CW: mention of self harm and mental illness
I’ve lived with Major Depressive Disorder (MDD) and Post Traumatic Stress Disorder (PTSD) for almost 2 decades. My 20s are mostly a blur of deep sadness and hopelessness, punctuated only by memories of things I failed at, leaving a promising job, dropping out of school, leaving my childhood religion, even failing at suicide added to my darkness. It took me nearly 10 years to finally reach out to a therapist, and several more to find one that helped me to see myself in a way that wasn’t covered in shame and worthlessness. I finally began to hope that I might have purpose in my life. I finally began to believe that I maybe deserved to feel whole. I started trying to find medications to help me. And, luckily for me, they did.
That’s why I loved this article on The Establishment, Treating Mental Illness Doesn’t Ruin Creativity, by Sarah Bronson. She talks to three artists about how their mental illness, and how treating it, affects their work. Treating my MDD and PTSD is what gave me the freedom to begin exploring my creativity, the freedom from self-fulfilling doubts that stopped me from ever trying to create, from that voice that whispered, “you’re not good enough to do that” and “you don’t have anything worth saying.”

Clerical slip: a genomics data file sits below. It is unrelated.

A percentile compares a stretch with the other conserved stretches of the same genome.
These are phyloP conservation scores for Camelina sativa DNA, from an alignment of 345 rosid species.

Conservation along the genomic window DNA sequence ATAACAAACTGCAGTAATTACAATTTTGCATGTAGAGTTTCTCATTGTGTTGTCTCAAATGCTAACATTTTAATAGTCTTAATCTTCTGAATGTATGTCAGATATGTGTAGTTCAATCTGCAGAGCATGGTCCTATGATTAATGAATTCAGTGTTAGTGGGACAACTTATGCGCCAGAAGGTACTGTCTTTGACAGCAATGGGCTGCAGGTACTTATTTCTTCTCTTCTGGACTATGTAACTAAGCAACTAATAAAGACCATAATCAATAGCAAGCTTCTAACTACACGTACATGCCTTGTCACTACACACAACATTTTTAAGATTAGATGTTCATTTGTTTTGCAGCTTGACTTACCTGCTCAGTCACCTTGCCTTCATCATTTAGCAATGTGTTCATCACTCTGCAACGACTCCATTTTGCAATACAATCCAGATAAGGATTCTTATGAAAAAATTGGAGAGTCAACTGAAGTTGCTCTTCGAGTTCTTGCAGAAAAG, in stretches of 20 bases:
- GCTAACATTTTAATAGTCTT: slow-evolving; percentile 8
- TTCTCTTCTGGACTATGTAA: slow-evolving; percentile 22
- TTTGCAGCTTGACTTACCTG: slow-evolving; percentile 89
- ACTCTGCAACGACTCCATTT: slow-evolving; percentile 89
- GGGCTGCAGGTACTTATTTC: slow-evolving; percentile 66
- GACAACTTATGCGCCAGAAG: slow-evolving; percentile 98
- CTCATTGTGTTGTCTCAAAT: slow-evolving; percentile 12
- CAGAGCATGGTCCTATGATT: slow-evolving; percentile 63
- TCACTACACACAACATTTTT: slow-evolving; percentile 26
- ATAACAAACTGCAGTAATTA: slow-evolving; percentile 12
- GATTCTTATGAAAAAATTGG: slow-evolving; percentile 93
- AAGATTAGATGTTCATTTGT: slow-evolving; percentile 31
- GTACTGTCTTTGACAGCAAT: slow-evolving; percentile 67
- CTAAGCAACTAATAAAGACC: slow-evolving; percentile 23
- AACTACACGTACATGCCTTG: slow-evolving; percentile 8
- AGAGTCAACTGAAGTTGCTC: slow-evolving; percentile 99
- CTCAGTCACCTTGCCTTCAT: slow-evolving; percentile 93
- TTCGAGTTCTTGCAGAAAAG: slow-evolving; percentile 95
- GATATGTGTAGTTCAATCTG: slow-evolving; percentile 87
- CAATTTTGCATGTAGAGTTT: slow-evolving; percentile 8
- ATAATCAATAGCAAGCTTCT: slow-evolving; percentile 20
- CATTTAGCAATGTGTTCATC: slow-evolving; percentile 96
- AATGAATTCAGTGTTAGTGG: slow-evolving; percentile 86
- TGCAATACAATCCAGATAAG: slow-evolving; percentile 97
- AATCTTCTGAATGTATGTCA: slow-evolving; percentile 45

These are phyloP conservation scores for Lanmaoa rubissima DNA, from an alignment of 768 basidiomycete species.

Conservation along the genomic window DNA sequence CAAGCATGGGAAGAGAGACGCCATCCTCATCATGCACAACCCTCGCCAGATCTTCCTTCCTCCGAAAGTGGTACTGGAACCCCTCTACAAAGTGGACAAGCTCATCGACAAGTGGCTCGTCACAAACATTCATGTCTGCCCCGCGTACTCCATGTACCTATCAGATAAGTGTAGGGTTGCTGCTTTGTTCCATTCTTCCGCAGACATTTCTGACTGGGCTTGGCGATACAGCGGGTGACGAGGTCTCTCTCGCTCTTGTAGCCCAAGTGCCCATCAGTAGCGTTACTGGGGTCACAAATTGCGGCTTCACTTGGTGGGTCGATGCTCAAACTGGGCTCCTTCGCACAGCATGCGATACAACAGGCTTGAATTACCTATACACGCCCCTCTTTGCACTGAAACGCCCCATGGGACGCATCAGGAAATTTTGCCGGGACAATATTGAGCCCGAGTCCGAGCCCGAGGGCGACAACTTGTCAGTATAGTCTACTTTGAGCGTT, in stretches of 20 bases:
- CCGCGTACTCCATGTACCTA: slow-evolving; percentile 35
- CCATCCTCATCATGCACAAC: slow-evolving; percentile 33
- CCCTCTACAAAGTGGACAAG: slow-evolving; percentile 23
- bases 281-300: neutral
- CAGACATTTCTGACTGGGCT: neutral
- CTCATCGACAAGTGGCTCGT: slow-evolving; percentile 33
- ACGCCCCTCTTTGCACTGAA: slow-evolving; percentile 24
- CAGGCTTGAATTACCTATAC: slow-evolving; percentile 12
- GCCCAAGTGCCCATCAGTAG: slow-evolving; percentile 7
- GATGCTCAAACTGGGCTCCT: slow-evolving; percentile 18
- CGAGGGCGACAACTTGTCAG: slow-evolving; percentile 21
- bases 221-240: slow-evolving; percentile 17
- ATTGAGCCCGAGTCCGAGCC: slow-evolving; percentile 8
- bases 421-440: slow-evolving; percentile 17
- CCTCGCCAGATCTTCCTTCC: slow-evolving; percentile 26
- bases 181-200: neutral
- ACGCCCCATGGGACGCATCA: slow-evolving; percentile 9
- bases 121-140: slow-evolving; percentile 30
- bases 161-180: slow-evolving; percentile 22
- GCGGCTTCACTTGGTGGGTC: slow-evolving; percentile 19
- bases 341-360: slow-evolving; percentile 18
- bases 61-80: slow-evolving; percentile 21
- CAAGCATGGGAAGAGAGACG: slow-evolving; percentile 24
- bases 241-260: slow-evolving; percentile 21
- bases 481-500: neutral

I’ve learned that self-care is an essential part of maintaining my mental health, and these sketches of “boring self-care” by Hannah Daisy of @MakeDaisyChains spoke to my soul. Went outside has been my only win on many, many days. Click through to her Instagram account to see her fantastic illustrations on mental health.
To close out Mental Health Awareness Month, I hope you take time to reach out to your friends and family. Listen to their stories, sit with them, hold your embarrassment and their awkwardness in the space between you. There are so many things we can talk about for Mental Health – ending the stigma, the lack of resources and how that intersects with relying on police to provide intervention, the high rates of successful suicides for second attempts, the comorbidity with substance abuse, falsely correlating violence with mental illness, and so much more. All of these discussion are important and real. But for this May, hold your loved ones in your heart a little longer. Hear them. Believe them. The best thing any one has ever done for me, in the midst of a depressive episode both deep and long, was to hold on to me while I cried and simply say, “I know it hurts. I’m here.”
(I love you, C)